The ‘farm produce rescue’ method
Some retailers have reportedto the Ministry of Industry and Trade (MOIT) that there is no more farm produce to rescue. But farmers still complain that their farm produce remains unsalable.
According to Nguyen Thanh Thuy, deputy general director of Vincommerce, the owner of Vinmart chain, said the retail chain had contacted suppliers, but there was nothing to buy.
“They need to tell us what they have, time, amounts and prices,” Thuy said, adding that Vincommerce makes no profit to help farmers consume products.
Retail chains are willing to help rescue farm produce, but this is not easy to do.
Nguyen Thi Phuong, deputy general director of Central Retail, said its Big C supermarket chain joined the dragon fruit and water melon rescue program by selling products at cost and incurring a loss of VND15-17 billion worth in transportation cost.
|Some retailers have reportedto the Ministry of Industry and Trade (MOIT) that there is no more farm produce to rescue. But farmers still complain that their farm produce remains unsalable.|
However, suppliers said there is no more dragon fruit to provide to Big C. The retailer can collect water melon, but the price has increased by twofold.
This explains why consumers cannot buy farm produce at low prices at supermarkets, though they hear the information about farm produce rescue every day.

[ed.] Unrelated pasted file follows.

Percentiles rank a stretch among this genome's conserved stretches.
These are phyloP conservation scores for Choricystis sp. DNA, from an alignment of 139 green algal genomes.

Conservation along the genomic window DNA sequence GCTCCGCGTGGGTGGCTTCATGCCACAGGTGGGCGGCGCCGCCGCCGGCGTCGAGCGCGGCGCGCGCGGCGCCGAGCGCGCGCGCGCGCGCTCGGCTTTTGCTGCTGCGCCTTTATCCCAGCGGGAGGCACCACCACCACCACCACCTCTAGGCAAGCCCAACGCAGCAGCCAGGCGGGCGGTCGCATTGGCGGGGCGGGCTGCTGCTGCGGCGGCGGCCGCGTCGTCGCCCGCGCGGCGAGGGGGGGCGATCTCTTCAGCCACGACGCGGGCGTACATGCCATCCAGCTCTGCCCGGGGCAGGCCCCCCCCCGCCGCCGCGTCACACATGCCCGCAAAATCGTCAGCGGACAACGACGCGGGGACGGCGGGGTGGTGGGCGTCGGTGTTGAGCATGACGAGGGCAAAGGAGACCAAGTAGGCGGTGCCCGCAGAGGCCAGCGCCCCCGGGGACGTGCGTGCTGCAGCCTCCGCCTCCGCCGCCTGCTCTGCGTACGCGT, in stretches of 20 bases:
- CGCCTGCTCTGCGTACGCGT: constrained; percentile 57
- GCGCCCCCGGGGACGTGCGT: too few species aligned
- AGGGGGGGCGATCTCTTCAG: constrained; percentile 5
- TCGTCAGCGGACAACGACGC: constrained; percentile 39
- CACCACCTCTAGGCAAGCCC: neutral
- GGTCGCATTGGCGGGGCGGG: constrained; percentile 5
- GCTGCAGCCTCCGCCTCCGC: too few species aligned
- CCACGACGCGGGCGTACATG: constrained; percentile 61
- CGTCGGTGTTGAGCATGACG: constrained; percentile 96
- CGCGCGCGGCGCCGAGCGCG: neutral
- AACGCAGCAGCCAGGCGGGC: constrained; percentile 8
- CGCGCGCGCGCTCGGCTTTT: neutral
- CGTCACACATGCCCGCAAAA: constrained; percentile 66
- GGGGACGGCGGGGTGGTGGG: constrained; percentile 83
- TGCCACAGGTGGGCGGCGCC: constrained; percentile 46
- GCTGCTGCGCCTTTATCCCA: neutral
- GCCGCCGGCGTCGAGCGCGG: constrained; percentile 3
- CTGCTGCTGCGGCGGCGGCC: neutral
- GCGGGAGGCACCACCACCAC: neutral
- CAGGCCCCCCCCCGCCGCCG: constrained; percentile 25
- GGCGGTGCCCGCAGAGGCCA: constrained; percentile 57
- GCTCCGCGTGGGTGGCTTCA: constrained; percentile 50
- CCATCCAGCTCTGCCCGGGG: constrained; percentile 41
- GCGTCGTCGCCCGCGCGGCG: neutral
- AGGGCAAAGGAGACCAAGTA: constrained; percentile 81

The activities of rescuing farm produce are still very busy in the market. In HCM City, some people have collected farm produce directly from farmers to sell for no profit.
L.V.P said he has sold 28 tons of water melon for farmers in Gia Lai province. One kilogram of water melon sold for VND4,300 per kilogram. The money from the sale was shown on his Facebook and transferred to farmers.
The representative of a large supermarket in HCM City said supermarkets mostly collect produce that needs to be rescued through cooperatives, farmers’ representatives and local agriculture departments. Most of the products cannot be exported.
In rescue campaigns, supermarkets and partners conduct negotiations about the collection of farm produce within a short time before they sign contracts. In some cases, during the rescue process, suppliers break the contracts when they hear that they can sell products to other partners at higher prices.
N.T.H.T, director of a company in Ben Tre province, said it is very difficult to bring products to supermarkets because supermarkets always set high requirements on quality and delivery. The requirements cannot be met by most farmers with their current farming process.
Therefore, if suppliers can sell products to other consumers or export to China, they would break the contracts signed with supermarkets.
Thousands of trucks are still heading for the Vietnam-China border gates, though the exports are getting stuck because of the Covid-19 epidemic.
The suspension of trade in seafood and agriculture products at some northern border gates with China as a measure against the novel coronavirus (Covid-19) has caused a demand-supply imbalance in the market.